Novel Synopsis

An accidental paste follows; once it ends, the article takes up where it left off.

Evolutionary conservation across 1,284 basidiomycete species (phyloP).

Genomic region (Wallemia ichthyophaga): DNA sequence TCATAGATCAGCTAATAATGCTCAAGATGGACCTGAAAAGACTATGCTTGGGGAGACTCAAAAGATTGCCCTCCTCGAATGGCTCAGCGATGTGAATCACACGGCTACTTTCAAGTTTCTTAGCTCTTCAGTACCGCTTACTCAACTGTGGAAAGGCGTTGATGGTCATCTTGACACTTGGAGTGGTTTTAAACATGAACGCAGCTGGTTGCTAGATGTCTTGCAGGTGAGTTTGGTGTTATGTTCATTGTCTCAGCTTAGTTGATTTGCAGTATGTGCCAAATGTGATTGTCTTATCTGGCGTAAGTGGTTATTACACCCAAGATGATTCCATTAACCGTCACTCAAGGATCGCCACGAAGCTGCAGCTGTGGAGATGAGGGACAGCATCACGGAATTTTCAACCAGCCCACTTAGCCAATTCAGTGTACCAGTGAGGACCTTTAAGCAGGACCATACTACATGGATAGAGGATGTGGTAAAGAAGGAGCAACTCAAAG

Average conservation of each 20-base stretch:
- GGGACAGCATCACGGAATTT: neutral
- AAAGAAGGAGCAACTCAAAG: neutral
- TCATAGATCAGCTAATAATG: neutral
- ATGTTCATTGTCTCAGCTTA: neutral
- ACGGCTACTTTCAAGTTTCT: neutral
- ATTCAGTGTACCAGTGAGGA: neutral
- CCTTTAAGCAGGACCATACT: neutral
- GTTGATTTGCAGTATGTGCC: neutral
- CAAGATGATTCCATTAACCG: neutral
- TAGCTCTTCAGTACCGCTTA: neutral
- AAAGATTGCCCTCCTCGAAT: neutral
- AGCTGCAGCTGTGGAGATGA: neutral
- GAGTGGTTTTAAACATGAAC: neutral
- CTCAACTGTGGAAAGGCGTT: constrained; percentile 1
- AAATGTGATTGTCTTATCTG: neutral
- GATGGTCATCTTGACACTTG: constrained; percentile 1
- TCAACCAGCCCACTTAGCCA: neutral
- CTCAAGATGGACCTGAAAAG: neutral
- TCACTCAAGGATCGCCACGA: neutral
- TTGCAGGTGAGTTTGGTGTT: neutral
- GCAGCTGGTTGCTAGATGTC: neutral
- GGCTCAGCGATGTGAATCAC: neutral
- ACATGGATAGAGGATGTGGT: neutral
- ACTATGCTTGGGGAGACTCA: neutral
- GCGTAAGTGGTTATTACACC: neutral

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Why has each member of the prominent, vilified Mann family set off on a path of self-destruction? What commands Ernst, the 89-year-old patriarch and former Nazi psychiatrist, as he shares damaging information about his past and deceased wife, Hildegard, with a lonely, unsteady exterminator who has come to rid his mansion of rats and roaches? What drives Victor, his son, the clinical psychologist made infamous for his experiments seeking to legitimize Caucasian superiority, as he designs a new research project requiring the impregnation of four women, one from every non-white race? What possesses his wife, Katherine, a depressive socialite, to begin a love affair with her 17-year-old nephew, Daniel? And what has turned Victor and Katherine’s 15-year-old son, Zachary, into a boorish cretin who embarks on a dangerous mission to seduce and provoke “ethnic” men into ritualistically assaulting him? At the heart of the family’s inexplicable, deranged behavior are Zachary’s Indian boyhood friend (and lover), Anand, who ceremoniously abuses his much older white partner, the family’s Trinidadian butler, Augustine, whose intransigent silence is matched by his implacable spite, and a strange, secret philosophy that has ruled the Mann line for generations. “The Unmentionable Mann” endeavors to make sense of the pain that people choose, the demons we embrace, and the mercies we only sometimes grant ourselves and others.